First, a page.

ADVERTISEMENT
See Inside November 2007

Dark Riddles

Behavior of galaxy cluster may shift thinking about gravity

Dark matter, the substance no one has ever seen, continues to baffle cosmologists. New observations of the distribution of dark matter in a distant cluster of galaxies may even force scientists to propose a fifth force of nature—or to rewrite the basics of Newtonian gravity. Little wonder that many researchers hope that the unsettling result will turn out to be an observational fluke.

Giant clusters of galaxies consist of two observable components. The galaxies themselves can be seen with large optical telescopes. The hot, tenuous gas in between the galaxies can be spied and mapped by x-ray satellites such as NASA’s Chandra X-ray Observatory. But according to current wisdom, a galaxy cluster may have a third, invisible component: mysterious dark matter that pulls in the atoms from which stars and galaxies form. Dark matter can be charted only by the subtle way its gravity slightly bends light, altering the shapes of faint galaxies in the distant background. The ability to detect such “weak lensing” has seen major improvements during the past decade.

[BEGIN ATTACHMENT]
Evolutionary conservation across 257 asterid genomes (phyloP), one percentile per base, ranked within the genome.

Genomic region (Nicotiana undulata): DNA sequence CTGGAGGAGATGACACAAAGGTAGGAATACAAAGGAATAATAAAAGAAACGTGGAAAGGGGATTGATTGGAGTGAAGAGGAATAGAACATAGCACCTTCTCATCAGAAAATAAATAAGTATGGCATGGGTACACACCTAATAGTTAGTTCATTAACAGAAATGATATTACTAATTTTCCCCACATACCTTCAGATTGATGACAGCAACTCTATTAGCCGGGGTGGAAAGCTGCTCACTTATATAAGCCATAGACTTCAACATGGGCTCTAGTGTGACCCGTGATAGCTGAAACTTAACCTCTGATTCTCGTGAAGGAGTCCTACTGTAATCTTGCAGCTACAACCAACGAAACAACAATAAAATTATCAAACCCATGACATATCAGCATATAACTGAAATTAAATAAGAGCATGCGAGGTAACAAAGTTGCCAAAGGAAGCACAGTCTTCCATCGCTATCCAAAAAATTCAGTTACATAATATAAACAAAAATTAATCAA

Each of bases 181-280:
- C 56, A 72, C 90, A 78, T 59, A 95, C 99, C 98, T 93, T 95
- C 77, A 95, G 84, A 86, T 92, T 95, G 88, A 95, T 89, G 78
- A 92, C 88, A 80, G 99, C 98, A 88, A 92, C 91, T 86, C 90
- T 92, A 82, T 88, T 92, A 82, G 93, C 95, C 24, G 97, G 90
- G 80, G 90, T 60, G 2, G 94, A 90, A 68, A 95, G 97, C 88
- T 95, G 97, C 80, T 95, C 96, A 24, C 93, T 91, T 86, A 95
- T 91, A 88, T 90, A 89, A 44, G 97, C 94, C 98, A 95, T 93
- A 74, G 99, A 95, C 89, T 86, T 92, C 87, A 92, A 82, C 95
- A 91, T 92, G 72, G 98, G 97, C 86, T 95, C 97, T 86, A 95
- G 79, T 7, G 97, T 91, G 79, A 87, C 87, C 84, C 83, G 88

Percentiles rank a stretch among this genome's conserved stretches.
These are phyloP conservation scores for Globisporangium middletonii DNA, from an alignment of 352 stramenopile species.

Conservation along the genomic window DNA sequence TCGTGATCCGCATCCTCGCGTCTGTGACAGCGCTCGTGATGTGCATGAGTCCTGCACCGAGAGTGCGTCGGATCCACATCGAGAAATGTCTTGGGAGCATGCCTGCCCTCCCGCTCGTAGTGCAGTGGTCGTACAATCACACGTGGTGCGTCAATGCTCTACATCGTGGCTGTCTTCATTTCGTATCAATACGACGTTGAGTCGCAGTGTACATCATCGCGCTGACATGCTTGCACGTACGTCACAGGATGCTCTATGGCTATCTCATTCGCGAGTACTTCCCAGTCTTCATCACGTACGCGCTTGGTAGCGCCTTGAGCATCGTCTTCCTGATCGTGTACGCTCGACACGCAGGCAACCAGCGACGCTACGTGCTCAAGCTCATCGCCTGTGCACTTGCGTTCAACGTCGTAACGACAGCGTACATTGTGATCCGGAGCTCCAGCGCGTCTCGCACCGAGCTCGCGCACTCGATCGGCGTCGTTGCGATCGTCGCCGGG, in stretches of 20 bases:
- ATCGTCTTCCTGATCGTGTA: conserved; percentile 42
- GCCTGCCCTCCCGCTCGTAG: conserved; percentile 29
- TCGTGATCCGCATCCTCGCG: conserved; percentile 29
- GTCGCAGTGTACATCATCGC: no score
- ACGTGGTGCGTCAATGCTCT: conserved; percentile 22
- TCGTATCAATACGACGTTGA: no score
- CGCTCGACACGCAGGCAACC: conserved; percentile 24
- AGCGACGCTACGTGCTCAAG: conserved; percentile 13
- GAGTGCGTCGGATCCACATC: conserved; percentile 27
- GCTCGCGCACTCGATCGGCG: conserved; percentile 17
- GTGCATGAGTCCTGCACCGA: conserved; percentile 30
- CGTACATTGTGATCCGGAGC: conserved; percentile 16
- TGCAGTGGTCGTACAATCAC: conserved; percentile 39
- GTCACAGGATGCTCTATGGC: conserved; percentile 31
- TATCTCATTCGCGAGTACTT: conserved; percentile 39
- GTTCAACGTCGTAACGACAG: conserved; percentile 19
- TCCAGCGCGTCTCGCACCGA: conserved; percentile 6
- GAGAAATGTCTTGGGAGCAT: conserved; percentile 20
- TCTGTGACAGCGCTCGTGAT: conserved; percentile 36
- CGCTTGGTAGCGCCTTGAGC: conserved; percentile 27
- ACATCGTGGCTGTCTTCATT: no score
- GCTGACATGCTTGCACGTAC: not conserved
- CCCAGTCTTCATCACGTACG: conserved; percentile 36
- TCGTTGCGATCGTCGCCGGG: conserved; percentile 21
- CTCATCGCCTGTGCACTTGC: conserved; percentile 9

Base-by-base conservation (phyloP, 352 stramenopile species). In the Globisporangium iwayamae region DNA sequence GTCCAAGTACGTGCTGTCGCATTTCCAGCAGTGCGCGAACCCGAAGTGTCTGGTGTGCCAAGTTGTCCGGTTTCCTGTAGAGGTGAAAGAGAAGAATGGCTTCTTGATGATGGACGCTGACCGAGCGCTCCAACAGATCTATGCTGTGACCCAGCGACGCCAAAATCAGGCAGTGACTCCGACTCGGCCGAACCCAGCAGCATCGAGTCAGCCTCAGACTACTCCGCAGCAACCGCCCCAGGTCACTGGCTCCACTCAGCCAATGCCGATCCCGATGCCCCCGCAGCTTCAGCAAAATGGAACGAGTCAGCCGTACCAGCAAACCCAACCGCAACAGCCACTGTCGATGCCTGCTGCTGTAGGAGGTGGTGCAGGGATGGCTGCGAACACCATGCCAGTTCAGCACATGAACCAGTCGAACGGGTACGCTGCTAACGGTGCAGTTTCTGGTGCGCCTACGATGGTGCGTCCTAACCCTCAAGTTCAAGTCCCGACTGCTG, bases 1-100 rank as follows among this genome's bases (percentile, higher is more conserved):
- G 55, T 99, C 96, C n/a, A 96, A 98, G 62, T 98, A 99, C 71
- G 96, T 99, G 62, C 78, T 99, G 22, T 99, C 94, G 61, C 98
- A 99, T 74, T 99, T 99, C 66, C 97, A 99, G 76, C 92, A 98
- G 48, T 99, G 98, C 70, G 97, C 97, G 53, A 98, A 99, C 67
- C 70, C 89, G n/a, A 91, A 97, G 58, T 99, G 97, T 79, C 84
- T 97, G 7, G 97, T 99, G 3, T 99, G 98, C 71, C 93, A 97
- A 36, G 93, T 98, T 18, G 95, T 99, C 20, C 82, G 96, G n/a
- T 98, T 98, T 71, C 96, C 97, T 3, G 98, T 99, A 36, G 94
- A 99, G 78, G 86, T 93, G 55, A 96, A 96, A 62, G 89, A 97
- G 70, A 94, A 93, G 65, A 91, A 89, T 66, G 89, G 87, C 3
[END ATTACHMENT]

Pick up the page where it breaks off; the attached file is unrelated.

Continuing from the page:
This is only a preview. Get the rest of this article now!

Select an option below:

Customer Sign In

*You must have purchased this issue or have a qualifying subscription to access this content


It has been identified that the institution you are trying to access this article from has institutional site license access to Scientific American on nature.com.
Click here to access this article in its entirety through site license access.

Rights & Permissions
Share this Article:

Comments

You must sign in or register as a ScientificAmerican.com member to submit a comment.
Scientific American Holiday Sale

Give a Gift &
Get a Gift - Free!

Give a 1 year subscription as low as $14.99

Subscribe Now! >

X

Email this Article

X